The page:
Cork City Council rejects city expansion offer from county

Mayor says the county council’s offer would not allow the city to grow sufficiently

The proposed expansion of Cork city is essential if it is to develop as a metropolitan centre capable of counter balancing Dublin and Belfast, according to Lord Mayor of Cork, Cllr Tony Fitzgerald.

The Mackinnon report on local government reform recommended a near eight-fold increase in the size of Cork city which would see its population grow immediately by 100,000 to 225,000 as it seeks to become a driver of economic growth and a counter-balance to Dublin and the east coast.

Earlier this month, Cork County Council took the surprise step of offering to cede land contiguous to the city to Cork City Council as part of a more limited expansion which would see the geographical area of the city increase by 84.5 per cent and its current population immediately increase by 31.2 per cent to 164,915.

But last night, members of Cork City Council unanimously rejected the county's offer of a more limited city boundary extension and endorsed the view of Cork City chief executive Ann Doherty that the county council's offer was contrary to the Mackinnon report.

Lord Mayor Cllr Tony Fitzgerald of Fianna Fail pointed out that the Mackinnon report, published in June, has been accepted by Minister for Housing, Planning and Local Government Eoghan Murphy and that it cannot be re-written.

Cllr Fitzgerald also warned if Cork city's population is not allowed to grow to 500,000, as outlined in the MacKinnon report, it would lose competitive advantage and fall substantially behind Dublin and Belfast which are both defined as global cities.

If Cork City Council was to accept the more limited boundary extension offered by Cork County Council, the city ran the risk of going from the second city in the state to “possibly a third or fourth tier status” city, he warned.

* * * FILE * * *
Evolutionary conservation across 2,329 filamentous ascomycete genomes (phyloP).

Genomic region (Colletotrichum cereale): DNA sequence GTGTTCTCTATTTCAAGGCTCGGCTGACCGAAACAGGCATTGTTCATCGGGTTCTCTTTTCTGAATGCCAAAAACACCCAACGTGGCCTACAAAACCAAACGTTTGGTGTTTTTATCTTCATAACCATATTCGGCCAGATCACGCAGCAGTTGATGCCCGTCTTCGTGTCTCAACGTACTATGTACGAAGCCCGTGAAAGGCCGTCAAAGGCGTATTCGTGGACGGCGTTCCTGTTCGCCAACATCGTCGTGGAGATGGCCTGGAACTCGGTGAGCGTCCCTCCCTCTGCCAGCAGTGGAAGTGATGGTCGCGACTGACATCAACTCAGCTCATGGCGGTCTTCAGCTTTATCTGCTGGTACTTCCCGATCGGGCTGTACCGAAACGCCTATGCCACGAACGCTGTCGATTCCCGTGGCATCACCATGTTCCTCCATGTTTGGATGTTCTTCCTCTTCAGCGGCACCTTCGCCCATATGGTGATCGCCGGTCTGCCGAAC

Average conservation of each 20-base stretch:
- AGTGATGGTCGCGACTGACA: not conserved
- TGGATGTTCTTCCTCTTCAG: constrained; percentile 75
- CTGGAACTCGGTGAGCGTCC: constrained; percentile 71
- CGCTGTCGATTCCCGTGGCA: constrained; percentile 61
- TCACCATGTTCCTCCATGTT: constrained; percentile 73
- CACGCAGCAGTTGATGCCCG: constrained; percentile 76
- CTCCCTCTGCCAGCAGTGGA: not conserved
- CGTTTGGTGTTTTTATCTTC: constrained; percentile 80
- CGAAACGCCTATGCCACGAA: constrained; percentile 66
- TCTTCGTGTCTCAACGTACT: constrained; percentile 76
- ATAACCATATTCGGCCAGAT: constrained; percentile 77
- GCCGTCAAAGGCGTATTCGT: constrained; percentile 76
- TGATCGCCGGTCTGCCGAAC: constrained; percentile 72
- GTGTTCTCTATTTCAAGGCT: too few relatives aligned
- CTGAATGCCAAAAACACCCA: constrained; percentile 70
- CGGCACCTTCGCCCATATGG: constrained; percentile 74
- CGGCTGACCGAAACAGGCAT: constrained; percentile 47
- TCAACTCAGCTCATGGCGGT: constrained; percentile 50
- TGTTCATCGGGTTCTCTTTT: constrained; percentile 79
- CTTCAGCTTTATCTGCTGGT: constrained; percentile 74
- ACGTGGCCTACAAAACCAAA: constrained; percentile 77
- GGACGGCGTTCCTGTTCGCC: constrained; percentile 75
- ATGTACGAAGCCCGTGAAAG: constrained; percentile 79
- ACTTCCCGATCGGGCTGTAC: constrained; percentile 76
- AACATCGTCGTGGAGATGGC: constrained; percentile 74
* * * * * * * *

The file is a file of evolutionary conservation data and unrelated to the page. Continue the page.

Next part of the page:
“If we agree to a more limited boundary extension, Cork would end up one sixth smaller in size than Belfast is now. - yet Belfast intends growing its population to 427,000 by 2035,” he said, adding such a shortsighted approach would undermine Cork’s capacity to attract investment and jobs.

"The proposal put forward by Cork County Council also runs contrary to the principles underpinning MacKinnon report, to the Ministers decision to accept the report, to the terms of reference and to the appointment of the Oversight Group to oversee implementation of the expert group report."

Cllr Fitzgerald said the Mackinnon report - which was chaired by former Chief Planner for Scotland, Jim Mackinnon - had rightly observed that "a substantial boundary extension is the opportunity to turn rhetoric around Cork's enormous potential into reality."

"This very report warns that other city regions in Ireland are making conscious preparations to grow, develop and respond to new opportunities and could potentially challenge Cork's place as the natural counterbalance to Dublin".